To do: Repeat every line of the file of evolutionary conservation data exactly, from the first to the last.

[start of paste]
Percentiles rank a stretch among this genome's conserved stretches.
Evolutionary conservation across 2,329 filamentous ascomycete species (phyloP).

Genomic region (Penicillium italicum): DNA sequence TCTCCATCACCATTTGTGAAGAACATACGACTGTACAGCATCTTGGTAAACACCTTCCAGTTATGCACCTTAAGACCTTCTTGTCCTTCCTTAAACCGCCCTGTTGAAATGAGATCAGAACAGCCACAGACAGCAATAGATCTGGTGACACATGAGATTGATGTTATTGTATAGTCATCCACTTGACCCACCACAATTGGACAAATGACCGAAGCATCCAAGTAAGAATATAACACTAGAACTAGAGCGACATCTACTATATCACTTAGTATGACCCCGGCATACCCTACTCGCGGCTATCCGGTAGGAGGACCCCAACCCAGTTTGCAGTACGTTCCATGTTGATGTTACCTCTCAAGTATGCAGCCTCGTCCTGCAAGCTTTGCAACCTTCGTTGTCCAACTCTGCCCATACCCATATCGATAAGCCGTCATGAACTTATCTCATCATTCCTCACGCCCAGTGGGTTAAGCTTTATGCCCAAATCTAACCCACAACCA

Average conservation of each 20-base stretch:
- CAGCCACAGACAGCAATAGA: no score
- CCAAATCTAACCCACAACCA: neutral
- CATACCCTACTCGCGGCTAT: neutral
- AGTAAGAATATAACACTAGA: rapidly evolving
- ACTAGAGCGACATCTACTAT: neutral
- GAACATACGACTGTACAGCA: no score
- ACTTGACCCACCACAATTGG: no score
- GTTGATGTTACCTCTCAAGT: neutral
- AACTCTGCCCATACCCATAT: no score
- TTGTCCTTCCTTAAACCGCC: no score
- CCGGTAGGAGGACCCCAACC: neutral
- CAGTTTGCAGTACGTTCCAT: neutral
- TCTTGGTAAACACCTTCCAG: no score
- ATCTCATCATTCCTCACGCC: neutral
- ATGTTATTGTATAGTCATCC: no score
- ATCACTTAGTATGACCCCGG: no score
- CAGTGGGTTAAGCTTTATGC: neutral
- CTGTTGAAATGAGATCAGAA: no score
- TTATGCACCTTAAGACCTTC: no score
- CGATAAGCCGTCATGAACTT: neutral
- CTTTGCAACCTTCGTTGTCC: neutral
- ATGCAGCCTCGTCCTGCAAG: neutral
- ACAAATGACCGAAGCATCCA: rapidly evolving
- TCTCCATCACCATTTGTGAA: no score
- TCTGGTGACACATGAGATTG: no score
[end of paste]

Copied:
Percentiles rank a stretch among this genome's conserved stretches.
Evolutionary conservation across 2,329 filamentous ascomycete species (phyloP).

Genomic region (Penicillium italicum): DNA sequence TCTCCATCACCATTTGTGAAGAACATACGACTGTACAGCATCTTGGTAAACACCTTCCAGTTATGCACCTTAAGACCTTCTTGTCCTTCCTTAAACCGCCCTGTTGAAATGAGATCAGAACAGCCACAGACAGCAATAGATCTGGTGACACATGAGATTGATGTTATTGTATAGTCATCCACTTGACCCACCACAATTGGACAAATGACCGAAGCATCCAAGTAAGAATATAACACTAGAACTAGAGCGACATCTACTATATCACTTAGTATGACCCCGGCATACCCTACTCGCGGCTATCCGGTAGGAGGACCCCAACCCAGTTTGCAGTACGTTCCATGTTGATGTTACCTCTCAAGTATGCAGCCTCGTCCTGCAAGCTTTGCAACCTTCGTTGTCCAACTCTGCCCATACCCATATCGATAAGCCGTCATGAACTTATCTCATCATTCCTCACGCCCAGTGGGTTAAGCTTTATGCCCAAATCTAACCCACAACCA

Average conservation of each 20-base stretch:
- CAGCCACAGACAGCAATAGA: no score
- CCAAATCTAACCCACAACCA: neutral
- CATACCCTACTCGCGGCTAT: neutral
- AGTAAGAATATAACACTAGA: rapidly evolving
- ACTAGAGCGACATCTACTAT: neutral
- GAACATACGACTGTACAGCA: no score
- ACTTGACCCACCACAATTGG: no score
- GTTGATGTTACCTCTCAAGT: neutral
- AACTCTGCCCATACCCATAT: no score
- TTGTCCTTCCTTAAACCGCC: no score
- CCGGTAGGAGGACCCCAACC: neutral
- CAGTTTGCAGTACGTTCCAT: neutral
- TCTTGGTAAACACCTTCCAG: no score
- ATCTCATCATTCCTCACGCC: neutral
- ATGTTATTGTATAGTCATCC: no score
- ATCACTTAGTATGACCCCGG: no score
- CAGTGGGTTAAGCTTTATGC: neutral
- CTGTTGAAATGAGATCAGAA: no score
- TTATGCACCTTAAGACCTTC: no score
- CGATAAGCCGTCATGAACTT: neutral
- CTTTGCAACCTTCGTTGTCC: neutral
- ATGCAGCCTCGTCCTGCAAG: neutral
- ACAAATGACCGAAGCATCCA: rapidly evolving
- TCTCCATCACCATTTGTGAA: no score
- TCTGGTGACACATGAGATTG: no score